E-consult for psychiatry accounted for 4% of all e-consults on the 2 platforms that we studied, and represented nearly all psychiatric diagnostic categories. Most e-consults were addressed in a single exchange and completed within 24 hours. The quantitative and qualitative data converged to yield recommendations for the implementation, integration, and staffing of the psychiatry e-consult service to optimize utility and uptake.

Comparisons With Previous Work

Our finding that 4% of all e-consults were for psychiatry is strikingly similar to the findings in previous reports [6]. This percentage represents underutilization of e-consults, given the high proportion of individuals with mental illness who seek care in primary practice [14,15]. In our qualitative data, we found that PCPs perceived that e-consult had limited utility in psychiatric issues, which were considered more nuanced, and preference was given to face-to-face assessment of these patients. Similar to this finding, a US study reported a recommendation for an in-person assessment in a quarter of psychiatry e-consults [18], and another US study found a higher rate of conversion to face-to-face visits for psychiatry e-consults than other medical specialties [13]. These findings support that e-consult is not a complete solution but could and should facilitate stepped care approaches to ensure access to the right care at the right time. We observed that the most common actual and suggested use for psychiatry e-consult was medication advice, consistent with the findings of another descriptive study of psychiatry e-consults [18]. We also found that PCPs who are from rural areas and those who are new to practice are more likely to be receptive to using psychiatry e-consult, reflecting differential adoption of technology and program change based on geography, age, and experience [19]. Ultimately, many of the recommendations that we arrived at are applicable to e-consult more broadly and have been described by others disciplines, such as expansion to be a part of the triage and referral pathway [5,20], and for comanagement [5].


A limitation of this study was that data were collected too early during the implementation of both the e-consult platforms, which may not be generalizable to more established services or services that function in different ways. Our sample sizes were not large, but the volumes of e-consults were similar to the volumes that have been reported for other platforms during their early use [6,18]. Furthermore, for generating recommendations regarding future directions for psychiatry e-consult, we feel that the quantitative data were sufficiently informative, and that the themes from the qualitative interviews were saturated and triangulated well with the existing literature [6,13,19] and our personal experience with continued use of e-consult. By maximum variation sampling, we were able to identify pertinent provider differences amidst the common themes. Although we reported on the content of psychiatrist’s response, we did not assess the quality of these responses or the actual rate at which recommendations were followed by the PCPs.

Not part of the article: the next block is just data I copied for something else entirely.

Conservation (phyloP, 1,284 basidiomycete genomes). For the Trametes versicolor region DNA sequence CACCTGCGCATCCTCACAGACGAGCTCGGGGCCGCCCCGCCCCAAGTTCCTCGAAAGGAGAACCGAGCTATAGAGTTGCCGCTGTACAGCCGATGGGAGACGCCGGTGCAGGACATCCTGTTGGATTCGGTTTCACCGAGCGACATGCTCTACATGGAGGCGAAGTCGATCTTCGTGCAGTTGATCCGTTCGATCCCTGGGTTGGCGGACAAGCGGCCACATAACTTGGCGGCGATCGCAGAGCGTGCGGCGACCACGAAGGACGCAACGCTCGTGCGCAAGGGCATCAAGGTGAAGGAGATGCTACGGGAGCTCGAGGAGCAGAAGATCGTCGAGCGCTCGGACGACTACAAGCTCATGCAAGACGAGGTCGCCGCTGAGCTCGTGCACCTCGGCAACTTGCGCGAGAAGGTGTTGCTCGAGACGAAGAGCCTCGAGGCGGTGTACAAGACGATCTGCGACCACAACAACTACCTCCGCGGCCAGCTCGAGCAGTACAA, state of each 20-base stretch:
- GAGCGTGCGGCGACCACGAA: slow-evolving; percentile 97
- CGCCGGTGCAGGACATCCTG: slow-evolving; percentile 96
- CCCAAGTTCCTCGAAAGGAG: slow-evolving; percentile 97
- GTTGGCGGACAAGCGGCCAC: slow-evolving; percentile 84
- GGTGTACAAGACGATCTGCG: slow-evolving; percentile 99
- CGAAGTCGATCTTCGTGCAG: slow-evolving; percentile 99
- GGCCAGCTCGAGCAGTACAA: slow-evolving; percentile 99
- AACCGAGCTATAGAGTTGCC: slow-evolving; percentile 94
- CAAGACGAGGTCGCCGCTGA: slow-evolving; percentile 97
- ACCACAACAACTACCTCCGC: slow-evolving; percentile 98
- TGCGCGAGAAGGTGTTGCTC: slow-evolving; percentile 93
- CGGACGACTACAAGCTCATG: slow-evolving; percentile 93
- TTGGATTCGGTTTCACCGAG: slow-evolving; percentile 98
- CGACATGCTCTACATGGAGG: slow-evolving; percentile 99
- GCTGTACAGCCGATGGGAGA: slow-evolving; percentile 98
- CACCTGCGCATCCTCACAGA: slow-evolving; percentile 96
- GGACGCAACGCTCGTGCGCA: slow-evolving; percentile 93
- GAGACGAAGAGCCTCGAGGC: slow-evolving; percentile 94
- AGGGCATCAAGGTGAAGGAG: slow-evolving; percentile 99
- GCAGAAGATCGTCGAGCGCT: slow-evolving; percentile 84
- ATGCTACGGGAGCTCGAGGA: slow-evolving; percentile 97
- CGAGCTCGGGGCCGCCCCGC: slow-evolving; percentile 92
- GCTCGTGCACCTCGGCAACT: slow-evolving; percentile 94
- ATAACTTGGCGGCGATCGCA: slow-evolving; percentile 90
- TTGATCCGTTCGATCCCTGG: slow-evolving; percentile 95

For health care technology, a key facilitator of adoption is the proof of utility [19]. We specifically undertook this study due to the issues of patient complexity and PCP skepticism that we encountered with respect to e-consultation for psychiatry. Empirical data that support the benefits of e-consult are emerging, and our study has identified some factors that could be optimized for improving the utility and the uptake of e-consults between PCPs and psychiatrists. Within current resource-constrained environments, new models of integrated care for mental illness are needed to improve quality of care for patients. Although overall access to psychiatry needs to be improved [21], the psychiatrist who specializes in complex mental health problems can typically offer advice with an e-consult to PCPs, and enhance their feeling of support while caring for their patients [12]. Additional study of the impact on patient outcomes and costs is required, along with established characteristics of a good e-consult psychiatrist and features of an effective e-consult. Resource considerations are essential as compensation and practice models are not often well aligned to incentivize novel methods of communication and collaboration.


This study was funded by a research grant from the Department of Psychiatry at the University of Toronto. The authors would like to acknowledge the psychiatrists who provided their e-consult records for review and the PCPs who participated in the qualitative interviews.

Authors' Contributions

JH was responsible for funding, study design, data analysis, and drafting of the manuscript. RY participated in recruitment, data collection and analysis, and drafting of the manuscript. MR participated in recruitment and data collection. VT was responsible for funding, study design, and drafting of the manuscript.

Conflicts of Interest

None declared.

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e-consult: electronic consultation
PCP: primary care provider

Edited by CL Parra-Calderón; submitted 11.09.17; peer-reviewed by S Moor, J Apolinário-Hagen; comments to author 01.11.17; revised version received 06.12.17; accepted 27.12.17; published 06.04.18


©Jennifer M Hensel, Rebecca Yang, Minnie Rai, Valerie H Taylor. Originally published in the Journal of Medical Internet Research (, 06.04.2018.